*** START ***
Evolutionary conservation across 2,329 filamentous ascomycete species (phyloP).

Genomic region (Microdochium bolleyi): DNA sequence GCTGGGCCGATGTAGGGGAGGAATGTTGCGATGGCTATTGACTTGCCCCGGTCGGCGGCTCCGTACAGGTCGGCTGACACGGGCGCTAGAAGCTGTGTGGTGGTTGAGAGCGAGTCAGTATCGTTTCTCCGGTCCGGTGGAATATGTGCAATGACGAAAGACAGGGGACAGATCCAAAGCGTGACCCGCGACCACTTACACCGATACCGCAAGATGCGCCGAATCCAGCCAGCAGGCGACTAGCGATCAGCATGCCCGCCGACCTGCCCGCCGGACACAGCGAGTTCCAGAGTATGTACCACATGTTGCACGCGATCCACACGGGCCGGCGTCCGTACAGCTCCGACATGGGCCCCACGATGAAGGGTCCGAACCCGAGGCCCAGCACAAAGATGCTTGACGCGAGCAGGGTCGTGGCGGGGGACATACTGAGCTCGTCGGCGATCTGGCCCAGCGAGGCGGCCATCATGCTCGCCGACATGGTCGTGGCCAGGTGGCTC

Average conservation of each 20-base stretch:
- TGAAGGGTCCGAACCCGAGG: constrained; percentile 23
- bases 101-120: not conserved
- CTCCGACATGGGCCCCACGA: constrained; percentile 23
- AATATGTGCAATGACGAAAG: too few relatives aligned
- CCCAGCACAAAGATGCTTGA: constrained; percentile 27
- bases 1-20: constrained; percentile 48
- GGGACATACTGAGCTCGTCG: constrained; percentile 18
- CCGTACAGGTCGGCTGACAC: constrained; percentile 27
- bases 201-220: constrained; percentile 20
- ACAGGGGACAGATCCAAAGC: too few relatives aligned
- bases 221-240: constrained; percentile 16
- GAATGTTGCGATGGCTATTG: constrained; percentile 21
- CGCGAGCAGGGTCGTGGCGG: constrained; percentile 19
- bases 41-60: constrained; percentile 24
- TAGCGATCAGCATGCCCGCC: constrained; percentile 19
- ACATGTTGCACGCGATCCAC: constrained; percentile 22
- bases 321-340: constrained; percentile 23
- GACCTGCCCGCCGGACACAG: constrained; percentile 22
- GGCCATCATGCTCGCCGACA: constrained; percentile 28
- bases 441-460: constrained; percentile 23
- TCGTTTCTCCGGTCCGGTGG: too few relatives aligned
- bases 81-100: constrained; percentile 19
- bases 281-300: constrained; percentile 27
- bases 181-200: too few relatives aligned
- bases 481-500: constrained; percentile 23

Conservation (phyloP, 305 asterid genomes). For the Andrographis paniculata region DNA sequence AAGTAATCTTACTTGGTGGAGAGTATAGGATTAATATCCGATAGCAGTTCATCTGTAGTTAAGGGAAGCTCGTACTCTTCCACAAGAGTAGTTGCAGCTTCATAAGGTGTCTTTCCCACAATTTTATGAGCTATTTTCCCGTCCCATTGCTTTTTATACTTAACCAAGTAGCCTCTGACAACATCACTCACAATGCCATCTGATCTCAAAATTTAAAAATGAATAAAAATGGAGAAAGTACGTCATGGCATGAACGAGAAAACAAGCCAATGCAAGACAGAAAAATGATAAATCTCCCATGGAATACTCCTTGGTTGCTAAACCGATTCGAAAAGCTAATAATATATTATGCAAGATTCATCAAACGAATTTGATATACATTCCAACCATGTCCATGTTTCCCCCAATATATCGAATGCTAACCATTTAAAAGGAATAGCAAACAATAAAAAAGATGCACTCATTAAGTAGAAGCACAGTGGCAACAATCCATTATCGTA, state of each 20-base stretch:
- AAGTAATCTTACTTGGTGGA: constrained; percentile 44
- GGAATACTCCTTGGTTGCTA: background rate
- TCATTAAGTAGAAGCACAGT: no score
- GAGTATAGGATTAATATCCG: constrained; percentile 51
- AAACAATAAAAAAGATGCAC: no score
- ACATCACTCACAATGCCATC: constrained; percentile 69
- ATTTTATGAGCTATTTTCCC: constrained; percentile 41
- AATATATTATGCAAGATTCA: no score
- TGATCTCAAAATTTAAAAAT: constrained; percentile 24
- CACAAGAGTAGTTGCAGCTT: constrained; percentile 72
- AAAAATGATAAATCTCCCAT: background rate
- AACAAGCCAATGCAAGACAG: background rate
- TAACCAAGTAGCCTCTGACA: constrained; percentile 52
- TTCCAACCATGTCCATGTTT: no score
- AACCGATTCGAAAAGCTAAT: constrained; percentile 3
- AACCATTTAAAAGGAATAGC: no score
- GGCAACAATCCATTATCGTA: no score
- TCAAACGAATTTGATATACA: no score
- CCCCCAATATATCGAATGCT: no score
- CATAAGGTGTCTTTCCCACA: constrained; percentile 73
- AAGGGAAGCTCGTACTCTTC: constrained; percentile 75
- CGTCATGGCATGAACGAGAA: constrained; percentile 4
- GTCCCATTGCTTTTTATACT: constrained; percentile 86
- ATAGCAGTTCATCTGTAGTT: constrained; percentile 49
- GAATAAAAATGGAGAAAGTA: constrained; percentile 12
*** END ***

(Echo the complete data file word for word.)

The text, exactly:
Evolutionary conservation across 2,329 filamentous ascomycete species (phyloP).

Genomic region (Microdochium bolleyi): DNA sequence GCTGGGCCGATGTAGGGGAGGAATGTTGCGATGGCTATTGACTTGCCCCGGTCGGCGGCTCCGTACAGGTCGGCTGACACGGGCGCTAGAAGCTGTGTGGTGGTTGAGAGCGAGTCAGTATCGTTTCTCCGGTCCGGTGGAATATGTGCAATGACGAAAGACAGGGGACAGATCCAAAGCGTGACCCGCGACCACTTACACCGATACCGCAAGATGCGCCGAATCCAGCCAGCAGGCGACTAGCGATCAGCATGCCCGCCGACCTGCCCGCCGGACACAGCGAGTTCCAGAGTATGTACCACATGTTGCACGCGATCCACACGGGCCGGCGTCCGTACAGCTCCGACATGGGCCCCACGATGAAGGGTCCGAACCCGAGGCCCAGCACAAAGATGCTTGACGCGAGCAGGGTCGTGGCGGGGGACATACTGAGCTCGTCGGCGATCTGGCCCAGCGAGGCGGCCATCATGCTCGCCGACATGGTCGTGGCCAGGTGGCTC

Average conservation of each 20-base stretch:
- TGAAGGGTCCGAACCCGAGG: constrained; percentile 23
- bases 101-120: not conserved
- CTCCGACATGGGCCCCACGA: constrained; percentile 23
- AATATGTGCAATGACGAAAG: too few relatives aligned
- CCCAGCACAAAGATGCTTGA: constrained; percentile 27
- bases 1-20: constrained; percentile 48
- GGGACATACTGAGCTCGTCG: constrained; percentile 18
- CCGTACAGGTCGGCTGACAC: constrained; percentile 27
- bases 201-220: constrained; percentile 20
- ACAGGGGACAGATCCAAAGC: too few relatives aligned
- bases 221-240: constrained; percentile 16
- GAATGTTGCGATGGCTATTG: constrained; percentile 21
- CGCGAGCAGGGTCGTGGCGG: constrained; percentile 19
- bases 41-60: constrained; percentile 24
- TAGCGATCAGCATGCCCGCC: constrained; percentile 19
- ACATGTTGCACGCGATCCAC: constrained; percentile 22
- bases 321-340: constrained; percentile 23
- GACCTGCCCGCCGGACACAG: constrained; percentile 22
- GGCCATCATGCTCGCCGACA: constrained; percentile 28
- bases 441-460: constrained; percentile 23
- TCGTTTCTCCGGTCCGGTGG: too few relatives aligned
- bases 81-100: constrained; percentile 19
- bases 281-300: constrained; percentile 27
- bases 181-200: too few relatives aligned
- bases 481-500: constrained; percentile 23

Conservation (phyloP, 305 asterid genomes). For the Andrographis paniculata region DNA sequence AAGTAATCTTACTTGGTGGAGAGTATAGGATTAATATCCGATAGCAGTTCATCTGTAGTTAAGGGAAGCTCGTACTCTTCCACAAGAGTAGTTGCAGCTTCATAAGGTGTCTTTCCCACAATTTTATGAGCTATTTTCCCGTCCCATTGCTTTTTATACTTAACCAAGTAGCCTCTGACAACATCACTCACAATGCCATCTGATCTCAAAATTTAAAAATGAATAAAAATGGAGAAAGTACGTCATGGCATGAACGAGAAAACAAGCCAATGCAAGACAGAAAAATGATAAATCTCCCATGGAATACTCCTTGGTTGCTAAACCGATTCGAAAAGCTAATAATATATTATGCAAGATTCATCAAACGAATTTGATATACATTCCAACCATGTCCATGTTTCCCCCAATATATCGAATGCTAACCATTTAAAAGGAATAGCAAACAATAAAAAAGATGCACTCATTAAGTAGAAGCACAGTGGCAACAATCCATTATCGTA, state of each 20-base stretch:
- AAGTAATCTTACTTGGTGGA: constrained; percentile 44
- GGAATACTCCTTGGTTGCTA: background rate
- TCATTAAGTAGAAGCACAGT: no score
- GAGTATAGGATTAATATCCG: constrained; percentile 51
- AAACAATAAAAAAGATGCAC: no score
- ACATCACTCACAATGCCATC: constrained; percentile 69
- ATTTTATGAGCTATTTTCCC: constrained; percentile 41
- AATATATTATGCAAGATTCA: no score
- TGATCTCAAAATTTAAAAAT: constrained; percentile 24
- CACAAGAGTAGTTGCAGCTT: constrained; percentile 72
- AAAAATGATAAATCTCCCAT: background rate
- AACAAGCCAATGCAAGACAG: background rate
- TAACCAAGTAGCCTCTGACA: constrained; percentile 52
- TTCCAACCATGTCCATGTTT: no score
- AACCGATTCGAAAAGCTAAT: constrained; percentile 3
- AACCATTTAAAAGGAATAGC: no score
- GGCAACAATCCATTATCGTA: no score
- TCAAACGAATTTGATATACA: no score
- CCCCCAATATATCGAATGCT: no score
- CATAAGGTGTCTTTCCCACA: constrained; percentile 73
- AAGGGAAGCTCGTACTCTTC: constrained; percentile 75
- CGTCATGGCATGAACGAGAA: constrained; percentile 4
- GTCCCATTGCTTTTTATACT: constrained; percentile 86
- ATAGCAGTTCATCTGTAGTT: constrained; percentile 49
- GAATAAAAATGGAGAAAGTA: constrained; percentile 12